Friday, November 15, 2002

BEACH BLANKET BLOGGO: Almost forgot to hype this: Fritz Schrank is hosting a blog weekend down in Rehoboth Beach starting tomorrow. Here's the details. I will not be in attendance myself, as I am studying for a horrific physics test (physics is inherently horrific, for me anyway) but if you're on the East Coast and a blogger I encourage you to show up. It's never too cold for the beach.
AND HEY--LET'S BE CAREFUL OUT THERE: The FBI is warning of a "spectacular attack" on targets with "[h]igh symbolic value, mass casualties, severe damage to the U.S. economy and maximum psychological trauma"--so let's just watch ourselves this weekend, these assholes have the death sentence on twelve systems and are looking to prove their manhood in a horrific way. Be cautious when you're enjoying whatever wretched hive of scum and villainy you call home. That is all.
CLIPPERS WATCH: The Chron is reporting early warning signs of the coming Clippers implosion:

We kind of knew that sometime this season, maybe on a long, winter road trip, perhaps late in the season when bodies are sore and the season is old, the Clippers would run headlong into individual interests.

With seven players in the last season of their contracts, that seemed certain. But in the first week? They couldn't make it through the first week?

There has been speculation that the many injuries are in part the result of players not willing to chance playing at less than 100 percent because injury-marred play could hurt bargaining position later.

Not surprisingly, Michael Olowokandi was the first to blow a fuse, demanding that the team run more plays for him. General manager Elgin Baylor was eventually called in to mediate. Coach Alvin Gentry was conspicuous in an animated conversation with Olowokandi's agent Bill Duffy. Gentry denied there was any "major" blowup, but something clearly happened.

"The contract thing is not an issue," Gentry said, protesting too much. "These guys are athletes, and they are bred to compete. When they walk onto the court, they are going to compete. With the contracts, nothing can happen until the end of the season, anyway."

Assistant coach Mo McHone said the team's lack of chemistry is an on-court problem, not an off-court problem.

"You can blame it on the contracts if you want to, but I really think it has more to do with us not playing together," he said. "I don't care what you do in practice, you cannot completely simulate game action. We have a new point guard (Andre Miller) and new starters, and the first time they really played together was in the first game. It just can't work that way."

The LA Times has a quote from Gentry on his team's impending free agency:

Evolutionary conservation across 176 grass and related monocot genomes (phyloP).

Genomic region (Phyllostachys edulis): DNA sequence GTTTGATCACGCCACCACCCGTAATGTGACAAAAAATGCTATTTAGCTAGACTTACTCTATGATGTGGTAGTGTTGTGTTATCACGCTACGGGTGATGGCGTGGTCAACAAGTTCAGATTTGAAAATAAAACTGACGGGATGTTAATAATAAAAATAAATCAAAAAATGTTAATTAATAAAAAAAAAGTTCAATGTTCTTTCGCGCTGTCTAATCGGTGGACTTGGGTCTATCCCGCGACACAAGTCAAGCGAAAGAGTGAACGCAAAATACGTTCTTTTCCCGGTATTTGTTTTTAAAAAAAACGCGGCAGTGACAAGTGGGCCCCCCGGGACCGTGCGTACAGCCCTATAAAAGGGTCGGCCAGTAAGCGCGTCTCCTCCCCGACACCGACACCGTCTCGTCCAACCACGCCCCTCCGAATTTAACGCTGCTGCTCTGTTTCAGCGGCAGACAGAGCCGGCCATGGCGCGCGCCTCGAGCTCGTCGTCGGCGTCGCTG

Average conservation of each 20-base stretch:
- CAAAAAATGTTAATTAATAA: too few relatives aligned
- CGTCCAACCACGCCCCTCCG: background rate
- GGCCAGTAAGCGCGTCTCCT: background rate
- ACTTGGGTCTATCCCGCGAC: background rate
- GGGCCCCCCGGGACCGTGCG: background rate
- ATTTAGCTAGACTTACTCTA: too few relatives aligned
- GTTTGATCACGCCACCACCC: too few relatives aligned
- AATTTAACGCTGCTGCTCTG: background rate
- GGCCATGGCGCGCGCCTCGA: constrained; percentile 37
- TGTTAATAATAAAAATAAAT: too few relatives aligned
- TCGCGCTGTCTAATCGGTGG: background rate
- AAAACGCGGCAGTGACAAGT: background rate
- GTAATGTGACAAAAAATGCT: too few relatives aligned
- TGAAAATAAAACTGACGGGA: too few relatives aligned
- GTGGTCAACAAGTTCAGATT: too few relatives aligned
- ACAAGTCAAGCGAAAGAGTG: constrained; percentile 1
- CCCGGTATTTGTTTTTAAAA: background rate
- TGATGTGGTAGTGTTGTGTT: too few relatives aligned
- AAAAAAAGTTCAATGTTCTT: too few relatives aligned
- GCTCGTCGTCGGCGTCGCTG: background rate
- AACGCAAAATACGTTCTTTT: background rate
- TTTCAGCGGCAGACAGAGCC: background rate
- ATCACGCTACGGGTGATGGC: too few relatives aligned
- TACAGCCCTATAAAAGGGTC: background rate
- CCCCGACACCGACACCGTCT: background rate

"Obviously, it's in the back of their minds," Gentry said. "We can't do anything right now as far as contracts until the season is over. So we've set our goals on the court. It's a distraction, but I think our guys have handled it well. I don't see any selfish play on the court so far.

"Actually, I'm a little sensitive to their situations. I understand how important the stats are to them. I might even play a guy a few more minutes than I might have."

Is there some curse associated with being on the cover of ESPN Mag too? Or maybe ESPN Mag just got on the Clippers bandwagon a season too late. I dunno. All I know is, the Clippers are not fun to watch thus far this season.
OFFICE OUTRAGE OF THE DAY: Coffe pot found, burner off, thin layer of coffee on bottom of pot. Plenty of coffee in break room. Inexcusable.

Hey, remember the Punisher's War Journal? He would jot things down about the last gang of dope-pushers or brokers in stolen AIM technobabble he had shot full of holes that day. The Office Outrages as I write them are sort of like that. And I was never a big Punisher fan. Huh.

UPDATE: Actually, it's probably more like Rorshach's journal in Watchmen. Which speaks volumes about my sanity. Greaaaat.
BELOW RADAR OUTRAGE ITEM: Charles Paul Freund in Reason Links tell us the story of Hashem Aghajari, who is to be executed in Iran for questioning religious authority, a sentence that Aghajari could get out of but might not want to--to make a point:

Aghajari has the right to appeal his verdict, presumably allowing a deal to be worked out that could defuse the crisis. (Similar death sentences have been reduced on appeal.) But his lawyer now says that Aghajari doesn't want to appeal. According to the lawyer, Aghajari says that "those who have issued this verdict have to implement it if they think it is right or else the Judiciary has to handle it." He thus appears to be risking his life so as to force Iran's judicial establishment to confront its own barbarity. In the meantime, he is reportedly suffering in prison, where his right leg, amputated at the knee as a result of the Iran-Iraq war, has become infected. He cannot stand or walk, even to the prison bathrooms. Nevertheless, he appears to be prepared to sacrifice himself in the name of his liberal principles, an act of potential martyrdom that contrasts dramatically with the acts of the unspeakable but celebrated ghoul "martyrs" who detonate themselves to kill Jewish children in strollers.